Maybe I am asking too much.
So, what have we learned about Supernatural Season 11?
We know that holy oil cures The Darkness’ primary weapon of monster infection. We know that The Darkness is very scary. We know that Sam and Dean are facing the biggest danger they’ve ever faced.
In terms of character, I hope that there is a real shift towards what Sam was describing in the first episode: saving people means saving all of the people, which is something he and Dean haven’t done in a long time. I hope that this is the arc that leads to real Winchester change.
I thoroughly enjoyed this episode of Supernatural, which is evident by the 1200 rambling words. There is a lot philosophically that I can’t wait to explore. I especially can’t wait to see more soulless stuff, and I would be very pleased to see a return of Soulless!Sam, which is the best work that Jared Padalecki has ever done.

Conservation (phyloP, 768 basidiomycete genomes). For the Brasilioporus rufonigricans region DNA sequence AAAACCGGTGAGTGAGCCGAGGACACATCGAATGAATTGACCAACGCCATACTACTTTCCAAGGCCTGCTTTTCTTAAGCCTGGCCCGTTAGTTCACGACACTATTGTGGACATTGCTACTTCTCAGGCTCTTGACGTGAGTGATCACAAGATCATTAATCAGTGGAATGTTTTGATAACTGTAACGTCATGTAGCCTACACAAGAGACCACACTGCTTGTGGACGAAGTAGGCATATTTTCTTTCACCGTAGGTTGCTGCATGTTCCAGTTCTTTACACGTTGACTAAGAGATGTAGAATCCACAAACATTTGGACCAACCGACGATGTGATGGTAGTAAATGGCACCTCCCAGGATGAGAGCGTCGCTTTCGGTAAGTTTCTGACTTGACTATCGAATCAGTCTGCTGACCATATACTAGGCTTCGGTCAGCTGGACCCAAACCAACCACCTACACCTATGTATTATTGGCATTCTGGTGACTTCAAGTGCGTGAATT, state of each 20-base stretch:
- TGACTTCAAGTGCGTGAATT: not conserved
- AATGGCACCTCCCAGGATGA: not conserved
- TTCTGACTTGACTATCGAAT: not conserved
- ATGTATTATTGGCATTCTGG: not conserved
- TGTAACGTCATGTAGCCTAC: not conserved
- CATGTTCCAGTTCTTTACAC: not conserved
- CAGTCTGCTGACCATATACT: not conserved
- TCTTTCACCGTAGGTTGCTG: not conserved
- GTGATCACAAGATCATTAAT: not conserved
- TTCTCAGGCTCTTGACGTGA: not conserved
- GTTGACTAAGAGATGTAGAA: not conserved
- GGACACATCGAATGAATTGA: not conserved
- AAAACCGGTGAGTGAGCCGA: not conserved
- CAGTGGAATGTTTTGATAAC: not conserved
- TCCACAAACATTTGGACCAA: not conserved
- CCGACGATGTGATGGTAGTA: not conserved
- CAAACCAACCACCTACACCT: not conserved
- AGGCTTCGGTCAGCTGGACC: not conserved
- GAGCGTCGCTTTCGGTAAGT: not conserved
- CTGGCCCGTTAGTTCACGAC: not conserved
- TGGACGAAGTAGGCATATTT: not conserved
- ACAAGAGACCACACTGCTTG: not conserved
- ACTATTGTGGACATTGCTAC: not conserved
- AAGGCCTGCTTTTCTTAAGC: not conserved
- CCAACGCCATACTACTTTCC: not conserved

This season of Supernatural is off to a strong start. The first two episodes were very serialized, and I hope that continues. It probably won’t, because they have a 23 episode order, and writing 23 serialized episodes would kill most writers (myself included). I just hope that in the episodes that are heavily serialized, we get something like we got tonight.
[Photo via The CW]